I recently overheard two mothers openly fat shaming their 6-month-old daughters to one another, saying how they couldn’t wait until their girls could walk, so they could lose some weight.
Body image has never been something I wanted to discuss candidly, but I realized it was time for me to open my mouth. I was appalled, mortified and disturbed. I have a little girl, only 5 months old, and the last thing I want for her is to live a life ruled by her weight.
I want my daughter to have brazen confidence about her body. I want her self-esteem and self-worth to exist separate from a number on a scale.
I want her to cherish her beauty regardless of whether she fits into her “skinny” jeans, has a six pack, can run an eight-minute mile, or none of the above. I want my beautiful, precious angel to have mental health encompassing her physical health. Having a reformed starvation diet-lover turned health and fitness advocate for a mother, does my daughter even stand a chance?
It was not until the very end of my first pregnancy that I began to truly appreciate the perfection and masterpiece of my own body. My body has the capacity to grow and nurture another human being – a little child who will one day become her own woman. Creating a healthy foundation for her future is my responsibility – it is of the utmost importance for me to instill positive support for her.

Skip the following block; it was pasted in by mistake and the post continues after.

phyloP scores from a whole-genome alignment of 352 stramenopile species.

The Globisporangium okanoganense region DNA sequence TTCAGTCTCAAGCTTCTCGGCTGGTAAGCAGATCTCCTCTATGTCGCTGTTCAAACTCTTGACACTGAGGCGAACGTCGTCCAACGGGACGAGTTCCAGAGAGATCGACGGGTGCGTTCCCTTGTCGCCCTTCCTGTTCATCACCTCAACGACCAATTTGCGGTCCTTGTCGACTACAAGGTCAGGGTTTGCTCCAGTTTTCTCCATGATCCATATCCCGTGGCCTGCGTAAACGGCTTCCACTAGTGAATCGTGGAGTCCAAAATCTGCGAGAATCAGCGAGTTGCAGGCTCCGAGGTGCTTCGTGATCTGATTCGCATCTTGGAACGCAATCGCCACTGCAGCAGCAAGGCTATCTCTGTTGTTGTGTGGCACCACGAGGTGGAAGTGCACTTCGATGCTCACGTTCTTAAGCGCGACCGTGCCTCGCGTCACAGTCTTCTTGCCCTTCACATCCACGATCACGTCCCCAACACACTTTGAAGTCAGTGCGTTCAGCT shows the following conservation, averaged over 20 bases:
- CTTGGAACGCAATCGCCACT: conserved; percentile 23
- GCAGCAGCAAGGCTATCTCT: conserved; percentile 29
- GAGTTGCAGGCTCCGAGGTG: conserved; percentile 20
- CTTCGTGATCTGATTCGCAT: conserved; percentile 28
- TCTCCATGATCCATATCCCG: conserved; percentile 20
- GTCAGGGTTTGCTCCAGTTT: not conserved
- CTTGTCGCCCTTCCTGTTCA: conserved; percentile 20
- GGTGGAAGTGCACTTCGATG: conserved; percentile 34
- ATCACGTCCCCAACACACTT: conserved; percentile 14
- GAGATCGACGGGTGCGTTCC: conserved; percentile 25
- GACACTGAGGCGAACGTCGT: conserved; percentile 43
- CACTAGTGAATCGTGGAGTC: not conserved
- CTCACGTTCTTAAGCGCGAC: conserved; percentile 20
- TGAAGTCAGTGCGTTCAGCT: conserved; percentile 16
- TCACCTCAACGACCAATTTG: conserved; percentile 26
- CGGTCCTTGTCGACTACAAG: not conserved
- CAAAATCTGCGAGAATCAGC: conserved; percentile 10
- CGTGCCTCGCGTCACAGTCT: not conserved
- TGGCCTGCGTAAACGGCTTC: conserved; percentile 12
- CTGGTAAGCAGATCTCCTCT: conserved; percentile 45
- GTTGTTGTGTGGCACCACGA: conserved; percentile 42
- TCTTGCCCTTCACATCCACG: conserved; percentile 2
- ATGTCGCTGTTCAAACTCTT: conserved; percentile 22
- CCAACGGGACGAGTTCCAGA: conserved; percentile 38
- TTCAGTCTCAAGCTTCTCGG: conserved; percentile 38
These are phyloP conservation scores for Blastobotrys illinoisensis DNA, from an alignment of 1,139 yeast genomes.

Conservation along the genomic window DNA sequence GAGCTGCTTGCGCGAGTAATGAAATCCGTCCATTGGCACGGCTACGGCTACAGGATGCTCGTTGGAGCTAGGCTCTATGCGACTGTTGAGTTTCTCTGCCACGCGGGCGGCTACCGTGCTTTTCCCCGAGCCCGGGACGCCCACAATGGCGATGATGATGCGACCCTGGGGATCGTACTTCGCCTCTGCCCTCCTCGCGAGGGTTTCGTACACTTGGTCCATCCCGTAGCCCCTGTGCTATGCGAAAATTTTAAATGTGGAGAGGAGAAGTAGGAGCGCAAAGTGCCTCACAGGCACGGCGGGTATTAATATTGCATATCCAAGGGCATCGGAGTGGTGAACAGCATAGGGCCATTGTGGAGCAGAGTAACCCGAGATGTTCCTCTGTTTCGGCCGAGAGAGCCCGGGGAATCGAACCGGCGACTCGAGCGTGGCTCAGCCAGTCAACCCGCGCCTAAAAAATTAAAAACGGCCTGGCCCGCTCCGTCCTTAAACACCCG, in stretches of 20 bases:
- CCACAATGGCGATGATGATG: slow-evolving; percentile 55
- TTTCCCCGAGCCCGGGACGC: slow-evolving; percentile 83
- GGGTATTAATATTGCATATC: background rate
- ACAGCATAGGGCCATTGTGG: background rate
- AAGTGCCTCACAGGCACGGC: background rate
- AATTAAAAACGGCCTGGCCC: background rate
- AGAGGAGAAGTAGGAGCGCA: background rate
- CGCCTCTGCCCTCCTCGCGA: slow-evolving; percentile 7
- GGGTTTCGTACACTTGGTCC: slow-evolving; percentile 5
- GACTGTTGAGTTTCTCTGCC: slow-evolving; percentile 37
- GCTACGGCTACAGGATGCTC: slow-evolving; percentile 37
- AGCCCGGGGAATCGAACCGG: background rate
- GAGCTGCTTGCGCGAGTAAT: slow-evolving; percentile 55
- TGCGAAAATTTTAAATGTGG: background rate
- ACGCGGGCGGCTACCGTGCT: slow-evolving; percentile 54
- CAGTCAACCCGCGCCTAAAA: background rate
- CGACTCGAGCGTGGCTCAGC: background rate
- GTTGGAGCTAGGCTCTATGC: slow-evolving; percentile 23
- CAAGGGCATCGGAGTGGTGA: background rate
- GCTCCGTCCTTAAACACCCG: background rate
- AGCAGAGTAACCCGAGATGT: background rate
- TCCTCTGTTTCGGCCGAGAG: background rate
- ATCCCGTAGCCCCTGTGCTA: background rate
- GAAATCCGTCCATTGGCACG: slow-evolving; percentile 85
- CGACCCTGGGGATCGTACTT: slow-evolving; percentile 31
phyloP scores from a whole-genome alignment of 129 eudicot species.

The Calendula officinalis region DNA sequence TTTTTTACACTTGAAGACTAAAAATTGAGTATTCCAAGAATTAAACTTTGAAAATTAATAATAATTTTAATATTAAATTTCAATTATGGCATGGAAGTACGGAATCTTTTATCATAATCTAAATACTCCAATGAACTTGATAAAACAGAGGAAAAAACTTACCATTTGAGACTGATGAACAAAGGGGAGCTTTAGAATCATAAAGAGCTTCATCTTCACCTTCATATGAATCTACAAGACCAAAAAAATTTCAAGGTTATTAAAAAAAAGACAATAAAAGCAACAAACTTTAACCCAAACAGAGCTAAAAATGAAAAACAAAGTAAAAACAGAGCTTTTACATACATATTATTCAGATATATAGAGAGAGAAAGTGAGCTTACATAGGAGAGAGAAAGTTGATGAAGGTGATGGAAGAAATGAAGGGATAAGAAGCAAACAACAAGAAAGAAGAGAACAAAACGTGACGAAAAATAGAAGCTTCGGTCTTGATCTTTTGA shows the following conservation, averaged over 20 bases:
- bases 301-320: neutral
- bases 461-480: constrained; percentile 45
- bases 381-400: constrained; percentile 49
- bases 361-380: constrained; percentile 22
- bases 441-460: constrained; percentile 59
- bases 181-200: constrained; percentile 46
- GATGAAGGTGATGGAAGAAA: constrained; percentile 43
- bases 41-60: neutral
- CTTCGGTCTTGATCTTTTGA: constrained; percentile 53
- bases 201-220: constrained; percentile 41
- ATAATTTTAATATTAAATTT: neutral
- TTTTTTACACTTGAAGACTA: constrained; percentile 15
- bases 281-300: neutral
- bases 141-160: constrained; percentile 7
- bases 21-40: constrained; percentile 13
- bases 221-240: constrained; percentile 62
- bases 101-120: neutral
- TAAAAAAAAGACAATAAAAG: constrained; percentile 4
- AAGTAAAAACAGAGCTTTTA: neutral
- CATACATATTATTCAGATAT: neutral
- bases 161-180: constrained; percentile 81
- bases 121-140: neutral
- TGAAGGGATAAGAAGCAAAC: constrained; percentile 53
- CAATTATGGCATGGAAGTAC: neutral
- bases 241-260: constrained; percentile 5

When I was young it was sexy to be skinny – rail thin, about to get blown over by a gust of wind, skinny. Heroin chic. (Sounds really healthy, right?) The look took the nation by storm. Anorexia and binge dieting became commonplace. I followed this trend. I hated my body. I starved myself and maintained what I deemed the ideal number on the scale.
Through many a twist and turn, I found fitness and health in my mid-twenties. Today, my husband and I exercise regularly. We often train for endurance events and have fun competing. We take our nutrition seriously. Today, I have come to love my body and all of its abilities.
Some may call the way I view fitness as a little overzealous. It is a cornerstone to my life. But where is the balance for my little girl?
True health and wholeness changed my life in a spiritual way. It took great willpower, but I forced myself not to worry about my weight when I was pregnant. I chose to eat healthy and exercise solely for the health and wellbeing of my daughter. My mission was to give her the best start in life as possible. I want to share this type of holism with my daughter throughout her life.
As she continues to grow, I want to continue to show her how to be a whole, healthy person – to encourage a mindfulness of her body, rather an “ideal” body image.
It does not matter if she is naturally slender or thick; or if she decides that she wants to be a competitive athlete or if she leads a more sedentary life. In my eyes she will always be beautiful and I will always let her know that. Health begins in the home.
Sarah Cairns is mother to Olivia, now 5 months old. She is currently at work on a Psy.D. in Counseling Psychology at Northwest University.